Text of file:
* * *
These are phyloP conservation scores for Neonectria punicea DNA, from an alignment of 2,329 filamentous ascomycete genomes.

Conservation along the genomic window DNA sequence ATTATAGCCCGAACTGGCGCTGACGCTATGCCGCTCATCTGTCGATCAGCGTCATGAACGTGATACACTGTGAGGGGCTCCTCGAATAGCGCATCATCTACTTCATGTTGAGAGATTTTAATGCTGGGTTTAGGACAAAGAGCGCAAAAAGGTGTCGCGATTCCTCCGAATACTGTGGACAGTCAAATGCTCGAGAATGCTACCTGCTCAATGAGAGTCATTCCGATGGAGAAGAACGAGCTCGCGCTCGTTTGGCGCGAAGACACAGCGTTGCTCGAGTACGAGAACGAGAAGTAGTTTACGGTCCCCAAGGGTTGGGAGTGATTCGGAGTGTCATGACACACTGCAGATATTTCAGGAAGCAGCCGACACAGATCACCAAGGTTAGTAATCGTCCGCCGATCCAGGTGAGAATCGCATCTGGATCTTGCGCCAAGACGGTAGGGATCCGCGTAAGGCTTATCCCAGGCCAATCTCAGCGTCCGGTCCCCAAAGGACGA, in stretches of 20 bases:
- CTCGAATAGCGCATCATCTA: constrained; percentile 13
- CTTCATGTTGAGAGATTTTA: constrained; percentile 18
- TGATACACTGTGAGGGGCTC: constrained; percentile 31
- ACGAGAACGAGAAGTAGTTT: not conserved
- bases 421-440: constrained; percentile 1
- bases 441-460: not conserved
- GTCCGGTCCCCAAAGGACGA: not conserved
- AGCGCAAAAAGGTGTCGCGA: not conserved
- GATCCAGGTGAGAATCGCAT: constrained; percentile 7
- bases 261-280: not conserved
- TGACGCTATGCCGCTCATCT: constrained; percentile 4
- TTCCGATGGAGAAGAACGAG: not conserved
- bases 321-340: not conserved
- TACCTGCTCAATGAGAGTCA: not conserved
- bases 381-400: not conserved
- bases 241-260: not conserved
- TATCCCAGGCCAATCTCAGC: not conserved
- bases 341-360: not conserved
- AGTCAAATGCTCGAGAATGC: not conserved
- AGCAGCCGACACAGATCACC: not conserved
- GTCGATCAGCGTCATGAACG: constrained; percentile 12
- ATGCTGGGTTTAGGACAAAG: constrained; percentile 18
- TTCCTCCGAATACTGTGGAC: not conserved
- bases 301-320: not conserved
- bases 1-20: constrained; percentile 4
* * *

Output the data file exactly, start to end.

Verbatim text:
These are phyloP conservation scores for Neonectria punicea DNA, from an alignment of 2,329 filamentous ascomycete genomes.

Conservation along the genomic window DNA sequence ATTATAGCCCGAACTGGCGCTGACGCTATGCCGCTCATCTGTCGATCAGCGTCATGAACGTGATACACTGTGAGGGGCTCCTCGAATAGCGCATCATCTACTTCATGTTGAGAGATTTTAATGCTGGGTTTAGGACAAAGAGCGCAAAAAGGTGTCGCGATTCCTCCGAATACTGTGGACAGTCAAATGCTCGAGAATGCTACCTGCTCAATGAGAGTCATTCCGATGGAGAAGAACGAGCTCGCGCTCGTTTGGCGCGAAGACACAGCGTTGCTCGAGTACGAGAACGAGAAGTAGTTTACGGTCCCCAAGGGTTGGGAGTGATTCGGAGTGTCATGACACACTGCAGATATTTCAGGAAGCAGCCGACACAGATCACCAAGGTTAGTAATCGTCCGCCGATCCAGGTGAGAATCGCATCTGGATCTTGCGCCAAGACGGTAGGGATCCGCGTAAGGCTTATCCCAGGCCAATCTCAGCGTCCGGTCCCCAAAGGACGA, in stretches of 20 bases:
- CTCGAATAGCGCATCATCTA: constrained; percentile 13
- CTTCATGTTGAGAGATTTTA: constrained; percentile 18
- TGATACACTGTGAGGGGCTC: constrained; percentile 31
- ACGAGAACGAGAAGTAGTTT: not conserved
- bases 421-440: constrained; percentile 1
- bases 441-460: not conserved
- GTCCGGTCCCCAAAGGACGA: not conserved
- AGCGCAAAAAGGTGTCGCGA: not conserved
- GATCCAGGTGAGAATCGCAT: constrained; percentile 7
- bases 261-280: not conserved
- TGACGCTATGCCGCTCATCT: constrained; percentile 4
- TTCCGATGGAGAAGAACGAG: not conserved
- bases 321-340: not conserved
- TACCTGCTCAATGAGAGTCA: not conserved
- bases 381-400: not conserved
- bases 241-260: not conserved
- TATCCCAGGCCAATCTCAGC: not conserved
- bases 341-360: not conserved
- AGTCAAATGCTCGAGAATGC: not conserved
- AGCAGCCGACACAGATCACC: not conserved
- GTCGATCAGCGTCATGAACG: constrained; percentile 12
- ATGCTGGGTTTAGGACAAAG: constrained; percentile 18
- TTCCTCCGAATACTGTGGAC: not conserved
- bases 301-320: not conserved
- bases 1-20: constrained; percentile 4